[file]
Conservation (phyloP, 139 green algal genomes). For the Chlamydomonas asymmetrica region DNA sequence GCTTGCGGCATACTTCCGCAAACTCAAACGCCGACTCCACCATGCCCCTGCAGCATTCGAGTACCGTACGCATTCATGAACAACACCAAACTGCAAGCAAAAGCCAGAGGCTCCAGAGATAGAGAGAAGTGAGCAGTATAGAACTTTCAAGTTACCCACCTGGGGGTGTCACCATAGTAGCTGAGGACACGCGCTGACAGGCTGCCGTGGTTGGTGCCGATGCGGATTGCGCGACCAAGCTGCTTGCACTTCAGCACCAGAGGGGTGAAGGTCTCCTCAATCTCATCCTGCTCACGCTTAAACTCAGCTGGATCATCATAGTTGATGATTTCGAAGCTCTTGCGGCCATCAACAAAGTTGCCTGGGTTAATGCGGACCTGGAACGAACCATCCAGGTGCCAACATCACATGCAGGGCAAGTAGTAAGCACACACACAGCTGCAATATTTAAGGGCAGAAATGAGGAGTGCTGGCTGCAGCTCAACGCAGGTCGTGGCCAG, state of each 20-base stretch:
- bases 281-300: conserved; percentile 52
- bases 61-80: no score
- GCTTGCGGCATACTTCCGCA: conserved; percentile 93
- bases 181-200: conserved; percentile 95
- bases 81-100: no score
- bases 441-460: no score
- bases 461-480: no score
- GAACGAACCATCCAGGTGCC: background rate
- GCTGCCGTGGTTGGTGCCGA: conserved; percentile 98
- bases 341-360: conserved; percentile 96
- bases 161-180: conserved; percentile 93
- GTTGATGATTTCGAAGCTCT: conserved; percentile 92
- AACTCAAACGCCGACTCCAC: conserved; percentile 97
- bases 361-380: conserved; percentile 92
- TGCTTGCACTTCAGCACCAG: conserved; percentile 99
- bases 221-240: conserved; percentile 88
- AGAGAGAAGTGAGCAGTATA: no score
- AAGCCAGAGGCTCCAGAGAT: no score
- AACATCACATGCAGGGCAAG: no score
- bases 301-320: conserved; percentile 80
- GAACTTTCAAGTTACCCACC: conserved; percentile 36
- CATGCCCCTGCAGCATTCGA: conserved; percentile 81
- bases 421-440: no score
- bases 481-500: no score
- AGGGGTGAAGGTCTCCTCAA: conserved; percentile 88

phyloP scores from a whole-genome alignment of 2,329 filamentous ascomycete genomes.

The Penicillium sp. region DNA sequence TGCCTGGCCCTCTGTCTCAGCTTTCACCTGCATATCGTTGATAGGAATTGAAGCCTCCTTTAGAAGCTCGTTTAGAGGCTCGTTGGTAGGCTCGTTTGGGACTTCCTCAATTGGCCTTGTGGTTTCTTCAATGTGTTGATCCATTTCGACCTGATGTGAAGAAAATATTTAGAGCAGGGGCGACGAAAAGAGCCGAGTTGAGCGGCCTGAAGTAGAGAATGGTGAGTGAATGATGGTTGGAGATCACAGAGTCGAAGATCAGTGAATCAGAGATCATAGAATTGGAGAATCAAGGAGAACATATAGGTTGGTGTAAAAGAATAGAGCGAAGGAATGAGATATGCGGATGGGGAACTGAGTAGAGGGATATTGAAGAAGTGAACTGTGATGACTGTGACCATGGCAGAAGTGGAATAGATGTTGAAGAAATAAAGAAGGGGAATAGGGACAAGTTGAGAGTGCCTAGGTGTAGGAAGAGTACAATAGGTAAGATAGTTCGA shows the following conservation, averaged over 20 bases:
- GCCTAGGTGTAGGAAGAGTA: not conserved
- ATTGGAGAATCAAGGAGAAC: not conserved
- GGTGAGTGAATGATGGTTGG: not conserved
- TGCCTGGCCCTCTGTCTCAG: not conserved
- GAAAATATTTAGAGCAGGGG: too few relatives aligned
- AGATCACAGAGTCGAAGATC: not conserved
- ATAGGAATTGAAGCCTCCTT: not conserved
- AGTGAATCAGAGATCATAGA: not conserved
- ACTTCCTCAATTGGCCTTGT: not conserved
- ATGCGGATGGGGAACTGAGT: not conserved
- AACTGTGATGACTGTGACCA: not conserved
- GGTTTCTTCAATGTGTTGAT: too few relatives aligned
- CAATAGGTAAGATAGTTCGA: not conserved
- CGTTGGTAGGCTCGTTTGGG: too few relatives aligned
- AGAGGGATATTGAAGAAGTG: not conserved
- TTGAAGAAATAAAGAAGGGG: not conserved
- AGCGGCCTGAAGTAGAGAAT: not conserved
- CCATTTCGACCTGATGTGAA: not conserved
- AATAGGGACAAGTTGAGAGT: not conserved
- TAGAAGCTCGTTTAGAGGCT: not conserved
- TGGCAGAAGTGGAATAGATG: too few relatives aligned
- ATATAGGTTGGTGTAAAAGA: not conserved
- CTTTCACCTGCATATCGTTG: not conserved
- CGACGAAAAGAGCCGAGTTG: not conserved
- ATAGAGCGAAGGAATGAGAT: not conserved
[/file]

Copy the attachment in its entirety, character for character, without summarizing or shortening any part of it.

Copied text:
Conservation (phyloP, 139 green algal genomes). For the Chlamydomonas asymmetrica region DNA sequence GCTTGCGGCATACTTCCGCAAACTCAAACGCCGACTCCACCATGCCCCTGCAGCATTCGAGTACCGTACGCATTCATGAACAACACCAAACTGCAAGCAAAAGCCAGAGGCTCCAGAGATAGAGAGAAGTGAGCAGTATAGAACTTTCAAGTTACCCACCTGGGGGTGTCACCATAGTAGCTGAGGACACGCGCTGACAGGCTGCCGTGGTTGGTGCCGATGCGGATTGCGCGACCAAGCTGCTTGCACTTCAGCACCAGAGGGGTGAAGGTCTCCTCAATCTCATCCTGCTCACGCTTAAACTCAGCTGGATCATCATAGTTGATGATTTCGAAGCTCTTGCGGCCATCAACAAAGTTGCCTGGGTTAATGCGGACCTGGAACGAACCATCCAGGTGCCAACATCACATGCAGGGCAAGTAGTAAGCACACACACAGCTGCAATATTTAAGGGCAGAAATGAGGAGTGCTGGCTGCAGCTCAACGCAGGTCGTGGCCAG, state of each 20-base stretch:
- bases 281-300: conserved; percentile 52
- bases 61-80: no score
- GCTTGCGGCATACTTCCGCA: conserved; percentile 93
- bases 181-200: conserved; percentile 95
- bases 81-100: no score
- bases 441-460: no score
- bases 461-480: no score
- GAACGAACCATCCAGGTGCC: background rate
- GCTGCCGTGGTTGGTGCCGA: conserved; percentile 98
- bases 341-360: conserved; percentile 96
- bases 161-180: conserved; percentile 93
- GTTGATGATTTCGAAGCTCT: conserved; percentile 92
- AACTCAAACGCCGACTCCAC: conserved; percentile 97
- bases 361-380: conserved; percentile 92
- TGCTTGCACTTCAGCACCAG: conserved; percentile 99
- bases 221-240: conserved; percentile 88
- AGAGAGAAGTGAGCAGTATA: no score
- AAGCCAGAGGCTCCAGAGAT: no score
- AACATCACATGCAGGGCAAG: no score
- bases 301-320: conserved; percentile 80
- GAACTTTCAAGTTACCCACC: conserved; percentile 36
- CATGCCCCTGCAGCATTCGA: conserved; percentile 81
- bases 421-440: no score
- bases 481-500: no score
- AGGGGTGAAGGTCTCCTCAA: conserved; percentile 88

phyloP scores from a whole-genome alignment of 2,329 filamentous ascomycete genomes.

The Penicillium sp. region DNA sequence TGCCTGGCCCTCTGTCTCAGCTTTCACCTGCATATCGTTGATAGGAATTGAAGCCTCCTTTAGAAGCTCGTTTAGAGGCTCGTTGGTAGGCTCGTTTGGGACTTCCTCAATTGGCCTTGTGGTTTCTTCAATGTGTTGATCCATTTCGACCTGATGTGAAGAAAATATTTAGAGCAGGGGCGACGAAAAGAGCCGAGTTGAGCGGCCTGAAGTAGAGAATGGTGAGTGAATGATGGTTGGAGATCACAGAGTCGAAGATCAGTGAATCAGAGATCATAGAATTGGAGAATCAAGGAGAACATATAGGTTGGTGTAAAAGAATAGAGCGAAGGAATGAGATATGCGGATGGGGAACTGAGTAGAGGGATATTGAAGAAGTGAACTGTGATGACTGTGACCATGGCAGAAGTGGAATAGATGTTGAAGAAATAAAGAAGGGGAATAGGGACAAGTTGAGAGTGCCTAGGTGTAGGAAGAGTACAATAGGTAAGATAGTTCGA shows the following conservation, averaged over 20 bases:
- GCCTAGGTGTAGGAAGAGTA: not conserved
- ATTGGAGAATCAAGGAGAAC: not conserved
- GGTGAGTGAATGATGGTTGG: not conserved
- TGCCTGGCCCTCTGTCTCAG: not conserved
- GAAAATATTTAGAGCAGGGG: too few relatives aligned
- AGATCACAGAGTCGAAGATC: not conserved
- ATAGGAATTGAAGCCTCCTT: not conserved
- AGTGAATCAGAGATCATAGA: not conserved
- ACTTCCTCAATTGGCCTTGT: not conserved
- ATGCGGATGGGGAACTGAGT: not conserved
- AACTGTGATGACTGTGACCA: not conserved
- GGTTTCTTCAATGTGTTGAT: too few relatives aligned
- CAATAGGTAAGATAGTTCGA: not conserved
- CGTTGGTAGGCTCGTTTGGG: too few relatives aligned
- AGAGGGATATTGAAGAAGTG: not conserved
- TTGAAGAAATAAAGAAGGGG: not conserved
- AGCGGCCTGAAGTAGAGAAT: not conserved
- CCATTTCGACCTGATGTGAA: not conserved
- AATAGGGACAAGTTGAGAGT: not conserved
- TAGAAGCTCGTTTAGAGGCT: not conserved
- TGGCAGAAGTGGAATAGATG: too few relatives aligned
- ATATAGGTTGGTGTAAAAGA: not conserved
- CTTTCACCTGCATATCGTTG: not conserved
- CGACGAAAAGAGCCGAGTTG: not conserved
- ATAGAGCGAAGGAATGAGAT: not conserved